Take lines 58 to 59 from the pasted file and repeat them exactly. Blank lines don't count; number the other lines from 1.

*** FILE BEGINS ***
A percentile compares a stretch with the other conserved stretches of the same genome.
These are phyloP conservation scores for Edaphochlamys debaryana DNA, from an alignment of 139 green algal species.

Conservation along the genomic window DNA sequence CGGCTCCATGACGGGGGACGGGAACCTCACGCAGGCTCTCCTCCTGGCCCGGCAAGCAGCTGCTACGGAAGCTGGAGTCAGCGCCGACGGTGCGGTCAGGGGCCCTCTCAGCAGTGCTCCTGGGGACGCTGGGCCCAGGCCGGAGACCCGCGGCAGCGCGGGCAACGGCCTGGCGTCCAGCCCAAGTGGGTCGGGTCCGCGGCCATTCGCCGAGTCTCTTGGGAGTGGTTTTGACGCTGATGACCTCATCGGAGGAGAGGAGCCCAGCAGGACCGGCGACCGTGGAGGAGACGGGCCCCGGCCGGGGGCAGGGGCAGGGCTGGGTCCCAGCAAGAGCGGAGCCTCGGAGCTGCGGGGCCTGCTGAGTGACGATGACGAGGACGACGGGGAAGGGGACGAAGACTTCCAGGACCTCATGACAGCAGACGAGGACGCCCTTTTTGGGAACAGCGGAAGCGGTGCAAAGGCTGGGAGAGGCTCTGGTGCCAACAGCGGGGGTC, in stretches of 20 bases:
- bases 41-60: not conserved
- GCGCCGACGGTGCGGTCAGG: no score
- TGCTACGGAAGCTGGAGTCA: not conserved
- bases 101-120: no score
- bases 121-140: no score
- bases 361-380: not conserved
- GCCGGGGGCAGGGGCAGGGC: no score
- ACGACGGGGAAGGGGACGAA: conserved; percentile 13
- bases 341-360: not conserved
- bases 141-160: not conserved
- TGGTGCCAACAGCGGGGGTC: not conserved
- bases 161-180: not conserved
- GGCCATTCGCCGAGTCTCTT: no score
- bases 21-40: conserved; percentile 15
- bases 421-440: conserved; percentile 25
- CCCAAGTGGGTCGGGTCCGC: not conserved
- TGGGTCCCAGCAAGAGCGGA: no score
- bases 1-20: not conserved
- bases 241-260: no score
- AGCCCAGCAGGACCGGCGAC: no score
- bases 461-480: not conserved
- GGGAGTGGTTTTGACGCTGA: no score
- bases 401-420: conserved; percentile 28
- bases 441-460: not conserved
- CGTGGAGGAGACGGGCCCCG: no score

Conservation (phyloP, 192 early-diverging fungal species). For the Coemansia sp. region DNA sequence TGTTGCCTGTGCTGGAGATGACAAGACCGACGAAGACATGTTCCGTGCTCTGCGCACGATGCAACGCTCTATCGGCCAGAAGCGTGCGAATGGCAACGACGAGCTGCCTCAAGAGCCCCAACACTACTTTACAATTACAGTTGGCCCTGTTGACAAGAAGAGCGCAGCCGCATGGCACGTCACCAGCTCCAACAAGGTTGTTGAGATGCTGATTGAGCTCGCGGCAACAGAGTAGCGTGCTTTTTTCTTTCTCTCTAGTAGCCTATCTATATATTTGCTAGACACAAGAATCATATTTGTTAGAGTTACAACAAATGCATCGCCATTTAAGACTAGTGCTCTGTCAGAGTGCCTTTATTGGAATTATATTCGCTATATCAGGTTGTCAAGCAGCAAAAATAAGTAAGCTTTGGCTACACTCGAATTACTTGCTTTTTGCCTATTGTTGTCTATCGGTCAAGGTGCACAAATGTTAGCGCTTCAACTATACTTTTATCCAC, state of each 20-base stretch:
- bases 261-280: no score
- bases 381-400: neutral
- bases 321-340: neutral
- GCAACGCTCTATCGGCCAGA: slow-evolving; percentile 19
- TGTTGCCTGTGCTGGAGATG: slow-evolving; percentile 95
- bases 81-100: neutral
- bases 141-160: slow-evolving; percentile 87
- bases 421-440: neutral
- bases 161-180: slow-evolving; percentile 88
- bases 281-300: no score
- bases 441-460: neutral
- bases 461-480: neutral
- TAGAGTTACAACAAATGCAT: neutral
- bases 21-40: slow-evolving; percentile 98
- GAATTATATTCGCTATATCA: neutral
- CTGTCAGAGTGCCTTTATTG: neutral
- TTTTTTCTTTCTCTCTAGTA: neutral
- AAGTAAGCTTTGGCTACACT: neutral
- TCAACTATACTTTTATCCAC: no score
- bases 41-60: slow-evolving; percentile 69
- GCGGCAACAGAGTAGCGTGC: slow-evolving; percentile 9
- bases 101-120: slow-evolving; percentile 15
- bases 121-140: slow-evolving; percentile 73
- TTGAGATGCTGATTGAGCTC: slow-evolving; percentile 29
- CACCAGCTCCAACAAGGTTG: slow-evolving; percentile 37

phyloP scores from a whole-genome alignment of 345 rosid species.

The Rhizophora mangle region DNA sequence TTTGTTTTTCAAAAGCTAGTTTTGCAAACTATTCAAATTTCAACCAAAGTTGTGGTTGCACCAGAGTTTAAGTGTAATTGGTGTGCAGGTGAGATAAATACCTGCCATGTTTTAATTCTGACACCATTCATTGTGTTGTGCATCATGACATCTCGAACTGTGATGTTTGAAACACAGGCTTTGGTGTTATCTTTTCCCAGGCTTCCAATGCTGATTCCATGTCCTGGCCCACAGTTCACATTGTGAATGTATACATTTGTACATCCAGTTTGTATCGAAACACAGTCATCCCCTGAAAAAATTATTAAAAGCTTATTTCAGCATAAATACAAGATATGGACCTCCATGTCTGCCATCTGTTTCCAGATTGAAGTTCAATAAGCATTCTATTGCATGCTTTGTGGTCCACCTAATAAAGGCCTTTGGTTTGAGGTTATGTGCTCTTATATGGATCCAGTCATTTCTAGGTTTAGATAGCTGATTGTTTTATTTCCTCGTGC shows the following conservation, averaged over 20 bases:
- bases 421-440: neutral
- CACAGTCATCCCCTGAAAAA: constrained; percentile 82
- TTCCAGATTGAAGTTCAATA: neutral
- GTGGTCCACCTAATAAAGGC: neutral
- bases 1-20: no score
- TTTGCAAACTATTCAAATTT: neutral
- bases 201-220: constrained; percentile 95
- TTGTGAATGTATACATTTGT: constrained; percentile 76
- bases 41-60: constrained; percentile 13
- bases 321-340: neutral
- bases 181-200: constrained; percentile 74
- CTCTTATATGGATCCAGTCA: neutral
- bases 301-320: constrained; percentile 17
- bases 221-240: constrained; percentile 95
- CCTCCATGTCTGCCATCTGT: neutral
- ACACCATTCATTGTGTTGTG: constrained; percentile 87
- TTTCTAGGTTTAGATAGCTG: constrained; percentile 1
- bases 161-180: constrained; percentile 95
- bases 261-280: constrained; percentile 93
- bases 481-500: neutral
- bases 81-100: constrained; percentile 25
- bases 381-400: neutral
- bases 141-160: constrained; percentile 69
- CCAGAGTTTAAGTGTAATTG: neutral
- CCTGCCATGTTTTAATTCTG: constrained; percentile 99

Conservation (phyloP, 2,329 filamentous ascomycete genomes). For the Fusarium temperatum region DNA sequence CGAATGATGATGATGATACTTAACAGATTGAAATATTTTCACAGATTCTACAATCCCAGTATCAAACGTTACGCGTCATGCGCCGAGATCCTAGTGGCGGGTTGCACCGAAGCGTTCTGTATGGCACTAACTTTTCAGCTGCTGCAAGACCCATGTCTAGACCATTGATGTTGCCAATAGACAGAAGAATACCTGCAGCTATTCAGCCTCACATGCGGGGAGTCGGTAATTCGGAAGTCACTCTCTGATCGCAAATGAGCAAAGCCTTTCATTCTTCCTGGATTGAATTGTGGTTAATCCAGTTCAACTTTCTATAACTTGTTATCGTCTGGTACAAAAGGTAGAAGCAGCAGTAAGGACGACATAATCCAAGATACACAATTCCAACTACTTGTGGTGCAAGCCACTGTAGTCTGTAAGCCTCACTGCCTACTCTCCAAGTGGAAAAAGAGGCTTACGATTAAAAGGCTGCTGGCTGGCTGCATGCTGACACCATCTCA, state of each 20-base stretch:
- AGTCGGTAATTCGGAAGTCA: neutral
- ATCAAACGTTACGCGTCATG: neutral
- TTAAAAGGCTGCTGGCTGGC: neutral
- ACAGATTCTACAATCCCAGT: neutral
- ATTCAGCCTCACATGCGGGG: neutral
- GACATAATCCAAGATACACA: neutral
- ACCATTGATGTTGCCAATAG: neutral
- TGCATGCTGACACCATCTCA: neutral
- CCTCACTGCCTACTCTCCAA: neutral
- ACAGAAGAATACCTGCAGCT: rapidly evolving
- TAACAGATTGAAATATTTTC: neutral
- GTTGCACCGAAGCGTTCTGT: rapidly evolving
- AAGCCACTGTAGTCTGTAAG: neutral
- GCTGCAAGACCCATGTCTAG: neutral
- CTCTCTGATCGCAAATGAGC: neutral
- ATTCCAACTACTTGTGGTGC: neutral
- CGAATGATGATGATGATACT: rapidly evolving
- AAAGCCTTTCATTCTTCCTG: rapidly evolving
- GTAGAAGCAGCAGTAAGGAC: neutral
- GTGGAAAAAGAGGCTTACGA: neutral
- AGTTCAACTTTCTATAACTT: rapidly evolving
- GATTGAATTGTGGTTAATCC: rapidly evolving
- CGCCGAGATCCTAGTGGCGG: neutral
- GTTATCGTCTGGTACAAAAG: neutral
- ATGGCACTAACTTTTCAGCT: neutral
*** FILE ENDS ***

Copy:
- CACAGTCATCCCCTGAAAAA: constrained; percentile 82
- TTCCAGATTGAAGTTCAATA: neutral